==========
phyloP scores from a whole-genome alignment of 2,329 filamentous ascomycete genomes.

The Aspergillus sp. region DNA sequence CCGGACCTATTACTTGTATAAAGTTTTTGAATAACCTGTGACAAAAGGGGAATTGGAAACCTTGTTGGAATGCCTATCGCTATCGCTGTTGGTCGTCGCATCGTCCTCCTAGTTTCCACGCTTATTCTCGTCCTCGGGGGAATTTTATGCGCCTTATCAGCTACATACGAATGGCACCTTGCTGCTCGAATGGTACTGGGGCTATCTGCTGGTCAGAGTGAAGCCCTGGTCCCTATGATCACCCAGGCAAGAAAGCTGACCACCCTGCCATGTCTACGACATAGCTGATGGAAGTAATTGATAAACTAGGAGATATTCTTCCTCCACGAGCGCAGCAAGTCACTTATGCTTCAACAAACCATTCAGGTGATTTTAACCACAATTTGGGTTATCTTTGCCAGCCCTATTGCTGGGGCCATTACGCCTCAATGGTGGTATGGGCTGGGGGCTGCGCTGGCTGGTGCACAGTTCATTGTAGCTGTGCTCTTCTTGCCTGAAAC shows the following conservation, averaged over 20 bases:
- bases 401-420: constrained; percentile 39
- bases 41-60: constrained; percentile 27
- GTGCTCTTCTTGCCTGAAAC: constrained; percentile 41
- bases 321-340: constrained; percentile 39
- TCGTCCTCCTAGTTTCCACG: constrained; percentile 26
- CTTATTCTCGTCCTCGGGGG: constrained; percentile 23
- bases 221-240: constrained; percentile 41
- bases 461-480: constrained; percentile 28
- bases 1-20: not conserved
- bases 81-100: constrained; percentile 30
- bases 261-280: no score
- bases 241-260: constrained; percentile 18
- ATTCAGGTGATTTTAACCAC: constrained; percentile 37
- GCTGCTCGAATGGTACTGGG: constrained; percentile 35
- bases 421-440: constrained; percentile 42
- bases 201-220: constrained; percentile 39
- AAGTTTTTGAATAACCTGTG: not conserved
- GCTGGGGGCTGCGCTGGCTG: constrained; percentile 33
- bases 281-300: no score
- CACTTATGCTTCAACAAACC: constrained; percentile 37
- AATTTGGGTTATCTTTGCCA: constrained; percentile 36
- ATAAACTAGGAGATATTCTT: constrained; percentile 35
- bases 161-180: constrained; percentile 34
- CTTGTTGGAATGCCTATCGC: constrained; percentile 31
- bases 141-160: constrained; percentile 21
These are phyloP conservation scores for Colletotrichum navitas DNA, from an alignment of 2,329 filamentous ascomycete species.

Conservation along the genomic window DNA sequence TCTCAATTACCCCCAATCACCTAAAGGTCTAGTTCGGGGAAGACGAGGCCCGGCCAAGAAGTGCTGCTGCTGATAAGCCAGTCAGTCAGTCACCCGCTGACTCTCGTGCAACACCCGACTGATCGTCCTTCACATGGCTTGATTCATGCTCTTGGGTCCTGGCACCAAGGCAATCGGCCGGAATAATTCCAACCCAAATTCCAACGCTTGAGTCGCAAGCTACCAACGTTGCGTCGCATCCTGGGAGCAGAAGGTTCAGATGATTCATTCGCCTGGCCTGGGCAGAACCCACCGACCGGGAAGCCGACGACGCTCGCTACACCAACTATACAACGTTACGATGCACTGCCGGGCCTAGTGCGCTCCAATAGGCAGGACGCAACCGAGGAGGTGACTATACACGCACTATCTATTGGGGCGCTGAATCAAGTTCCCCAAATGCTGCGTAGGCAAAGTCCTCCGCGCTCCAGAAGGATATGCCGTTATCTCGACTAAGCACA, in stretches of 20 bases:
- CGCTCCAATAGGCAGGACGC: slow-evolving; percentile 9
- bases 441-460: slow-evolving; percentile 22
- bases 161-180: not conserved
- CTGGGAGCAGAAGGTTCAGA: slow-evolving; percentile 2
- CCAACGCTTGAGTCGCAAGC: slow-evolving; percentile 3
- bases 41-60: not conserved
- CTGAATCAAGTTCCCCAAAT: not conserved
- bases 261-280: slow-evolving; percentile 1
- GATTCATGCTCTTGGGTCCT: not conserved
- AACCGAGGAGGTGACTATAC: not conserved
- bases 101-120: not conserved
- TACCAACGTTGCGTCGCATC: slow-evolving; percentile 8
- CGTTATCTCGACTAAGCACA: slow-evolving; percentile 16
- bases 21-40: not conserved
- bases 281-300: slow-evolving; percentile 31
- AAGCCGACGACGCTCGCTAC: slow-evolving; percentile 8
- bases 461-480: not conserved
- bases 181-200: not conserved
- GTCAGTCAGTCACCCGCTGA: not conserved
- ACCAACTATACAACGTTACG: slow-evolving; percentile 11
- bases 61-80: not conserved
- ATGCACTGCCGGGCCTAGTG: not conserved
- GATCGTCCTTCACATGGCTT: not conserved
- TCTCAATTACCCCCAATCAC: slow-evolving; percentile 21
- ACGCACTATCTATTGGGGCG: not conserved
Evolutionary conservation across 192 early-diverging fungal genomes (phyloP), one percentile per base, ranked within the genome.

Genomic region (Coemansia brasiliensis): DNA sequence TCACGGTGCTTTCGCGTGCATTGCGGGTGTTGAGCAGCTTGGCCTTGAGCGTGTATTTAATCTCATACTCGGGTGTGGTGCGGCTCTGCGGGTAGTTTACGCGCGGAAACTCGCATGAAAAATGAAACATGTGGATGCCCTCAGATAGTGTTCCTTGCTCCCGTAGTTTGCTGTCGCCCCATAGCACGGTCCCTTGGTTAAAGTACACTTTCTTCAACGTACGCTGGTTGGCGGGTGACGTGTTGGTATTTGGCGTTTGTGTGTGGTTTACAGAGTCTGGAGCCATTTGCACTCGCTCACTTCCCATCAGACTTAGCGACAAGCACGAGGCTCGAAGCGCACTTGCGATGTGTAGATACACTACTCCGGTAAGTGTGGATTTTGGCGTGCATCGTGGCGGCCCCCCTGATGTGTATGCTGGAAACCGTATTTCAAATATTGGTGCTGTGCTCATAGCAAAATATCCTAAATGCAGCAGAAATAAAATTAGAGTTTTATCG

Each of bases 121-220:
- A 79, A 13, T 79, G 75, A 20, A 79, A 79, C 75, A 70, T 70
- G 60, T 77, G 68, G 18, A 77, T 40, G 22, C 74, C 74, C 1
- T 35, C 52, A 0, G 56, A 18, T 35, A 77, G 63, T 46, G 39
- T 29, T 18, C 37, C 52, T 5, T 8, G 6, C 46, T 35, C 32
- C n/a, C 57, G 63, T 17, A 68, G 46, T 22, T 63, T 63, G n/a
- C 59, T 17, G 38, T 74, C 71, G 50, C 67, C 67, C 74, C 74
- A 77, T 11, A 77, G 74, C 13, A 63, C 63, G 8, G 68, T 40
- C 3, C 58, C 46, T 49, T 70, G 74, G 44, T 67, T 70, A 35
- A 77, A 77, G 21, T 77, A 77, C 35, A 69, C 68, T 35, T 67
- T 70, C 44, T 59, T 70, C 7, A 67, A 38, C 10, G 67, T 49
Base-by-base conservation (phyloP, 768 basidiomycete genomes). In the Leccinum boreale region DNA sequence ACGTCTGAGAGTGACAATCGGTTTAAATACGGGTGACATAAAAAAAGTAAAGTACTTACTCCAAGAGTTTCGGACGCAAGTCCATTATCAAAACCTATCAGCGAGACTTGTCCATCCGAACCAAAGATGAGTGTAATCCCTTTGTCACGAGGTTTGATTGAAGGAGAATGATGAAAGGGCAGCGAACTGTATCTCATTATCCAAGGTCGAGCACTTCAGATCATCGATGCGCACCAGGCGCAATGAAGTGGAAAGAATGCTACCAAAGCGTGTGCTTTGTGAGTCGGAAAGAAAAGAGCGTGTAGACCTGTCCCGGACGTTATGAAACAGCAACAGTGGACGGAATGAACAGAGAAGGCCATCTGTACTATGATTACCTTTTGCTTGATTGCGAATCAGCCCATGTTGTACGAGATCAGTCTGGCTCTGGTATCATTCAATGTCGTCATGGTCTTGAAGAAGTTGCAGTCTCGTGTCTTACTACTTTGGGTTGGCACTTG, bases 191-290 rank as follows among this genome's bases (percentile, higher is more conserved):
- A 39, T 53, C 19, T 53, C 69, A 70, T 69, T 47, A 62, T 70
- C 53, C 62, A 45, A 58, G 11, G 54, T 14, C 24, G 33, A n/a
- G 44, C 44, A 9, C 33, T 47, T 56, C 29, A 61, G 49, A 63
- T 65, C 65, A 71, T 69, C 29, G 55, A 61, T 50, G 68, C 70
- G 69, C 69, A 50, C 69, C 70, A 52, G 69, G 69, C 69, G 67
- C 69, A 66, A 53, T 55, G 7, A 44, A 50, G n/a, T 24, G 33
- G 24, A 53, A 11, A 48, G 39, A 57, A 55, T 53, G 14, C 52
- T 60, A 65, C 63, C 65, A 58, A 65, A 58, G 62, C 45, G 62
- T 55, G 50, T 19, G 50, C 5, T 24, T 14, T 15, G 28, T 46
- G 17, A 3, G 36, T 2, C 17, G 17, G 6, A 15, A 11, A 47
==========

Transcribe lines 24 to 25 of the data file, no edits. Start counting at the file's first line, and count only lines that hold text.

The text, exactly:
- ATAAACTAGGAGATATTCTT: constrained; percentile 35
- bases 161-180: constrained; percentile 34